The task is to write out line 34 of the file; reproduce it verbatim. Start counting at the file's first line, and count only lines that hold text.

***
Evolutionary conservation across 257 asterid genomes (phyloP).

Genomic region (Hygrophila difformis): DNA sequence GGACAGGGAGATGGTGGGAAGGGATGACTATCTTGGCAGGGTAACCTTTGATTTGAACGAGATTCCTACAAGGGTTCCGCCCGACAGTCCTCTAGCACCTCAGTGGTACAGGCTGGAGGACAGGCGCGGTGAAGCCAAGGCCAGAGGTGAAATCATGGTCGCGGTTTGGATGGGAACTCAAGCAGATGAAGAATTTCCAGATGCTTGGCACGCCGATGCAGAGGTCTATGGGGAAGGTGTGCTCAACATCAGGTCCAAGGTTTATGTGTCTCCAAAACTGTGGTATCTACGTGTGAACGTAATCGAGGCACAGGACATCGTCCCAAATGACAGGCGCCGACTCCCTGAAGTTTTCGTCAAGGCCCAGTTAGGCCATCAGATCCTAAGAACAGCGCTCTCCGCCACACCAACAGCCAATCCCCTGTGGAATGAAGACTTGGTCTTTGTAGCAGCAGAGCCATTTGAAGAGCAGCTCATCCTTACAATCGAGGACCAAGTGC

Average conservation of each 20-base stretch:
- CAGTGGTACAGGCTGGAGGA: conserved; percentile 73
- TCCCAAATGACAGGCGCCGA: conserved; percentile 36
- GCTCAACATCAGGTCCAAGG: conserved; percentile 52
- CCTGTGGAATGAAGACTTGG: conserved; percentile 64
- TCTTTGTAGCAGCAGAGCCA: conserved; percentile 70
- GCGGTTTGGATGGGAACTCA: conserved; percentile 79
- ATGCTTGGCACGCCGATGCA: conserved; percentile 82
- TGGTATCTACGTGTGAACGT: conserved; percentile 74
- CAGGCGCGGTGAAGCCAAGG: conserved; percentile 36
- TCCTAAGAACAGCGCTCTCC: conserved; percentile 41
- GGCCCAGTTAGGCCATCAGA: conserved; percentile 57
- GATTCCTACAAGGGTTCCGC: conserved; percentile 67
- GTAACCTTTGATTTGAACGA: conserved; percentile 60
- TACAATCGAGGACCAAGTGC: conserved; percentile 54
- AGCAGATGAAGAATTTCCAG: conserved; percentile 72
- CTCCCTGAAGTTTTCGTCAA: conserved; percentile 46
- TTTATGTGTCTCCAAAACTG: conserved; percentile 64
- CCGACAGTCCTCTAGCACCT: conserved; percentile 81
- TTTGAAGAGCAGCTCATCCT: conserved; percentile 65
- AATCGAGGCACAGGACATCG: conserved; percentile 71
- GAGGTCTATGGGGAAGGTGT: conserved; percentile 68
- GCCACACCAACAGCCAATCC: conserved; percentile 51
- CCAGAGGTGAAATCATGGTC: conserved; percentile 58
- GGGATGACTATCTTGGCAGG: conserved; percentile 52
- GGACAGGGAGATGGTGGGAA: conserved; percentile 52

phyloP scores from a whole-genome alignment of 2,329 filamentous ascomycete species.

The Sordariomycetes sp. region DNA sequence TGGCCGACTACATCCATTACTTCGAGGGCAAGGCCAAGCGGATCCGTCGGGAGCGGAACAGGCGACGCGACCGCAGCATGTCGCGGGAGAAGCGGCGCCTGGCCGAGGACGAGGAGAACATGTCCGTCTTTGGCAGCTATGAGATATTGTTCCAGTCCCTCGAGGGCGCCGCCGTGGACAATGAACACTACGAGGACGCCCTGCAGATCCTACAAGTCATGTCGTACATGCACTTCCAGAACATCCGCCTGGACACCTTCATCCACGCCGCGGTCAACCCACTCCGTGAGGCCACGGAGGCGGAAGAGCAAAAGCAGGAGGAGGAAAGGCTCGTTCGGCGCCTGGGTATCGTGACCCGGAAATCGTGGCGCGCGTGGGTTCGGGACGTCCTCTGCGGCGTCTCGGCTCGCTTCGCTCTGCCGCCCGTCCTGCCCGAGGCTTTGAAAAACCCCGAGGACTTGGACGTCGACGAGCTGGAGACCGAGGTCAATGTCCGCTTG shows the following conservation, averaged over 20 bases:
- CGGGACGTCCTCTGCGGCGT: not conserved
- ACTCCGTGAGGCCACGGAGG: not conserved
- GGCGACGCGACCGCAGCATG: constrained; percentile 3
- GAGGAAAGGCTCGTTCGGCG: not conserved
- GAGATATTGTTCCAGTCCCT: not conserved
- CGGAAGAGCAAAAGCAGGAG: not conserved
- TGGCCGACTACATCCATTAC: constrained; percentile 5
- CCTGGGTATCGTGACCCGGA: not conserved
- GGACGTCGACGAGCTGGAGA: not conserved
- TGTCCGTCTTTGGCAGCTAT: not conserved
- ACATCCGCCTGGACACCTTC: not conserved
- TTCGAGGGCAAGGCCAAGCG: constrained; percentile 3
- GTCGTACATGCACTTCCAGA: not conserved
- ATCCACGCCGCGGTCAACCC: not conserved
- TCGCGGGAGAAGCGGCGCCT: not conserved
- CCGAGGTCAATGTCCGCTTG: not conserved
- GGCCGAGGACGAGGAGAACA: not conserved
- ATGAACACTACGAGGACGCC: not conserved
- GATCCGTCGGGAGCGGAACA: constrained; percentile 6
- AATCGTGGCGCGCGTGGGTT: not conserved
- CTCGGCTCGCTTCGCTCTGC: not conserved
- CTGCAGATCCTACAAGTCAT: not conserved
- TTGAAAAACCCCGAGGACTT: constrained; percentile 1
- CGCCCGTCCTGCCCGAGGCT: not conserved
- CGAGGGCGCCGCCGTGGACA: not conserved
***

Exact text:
- GAGGAAAGGCTCGTTCGGCG: not conserved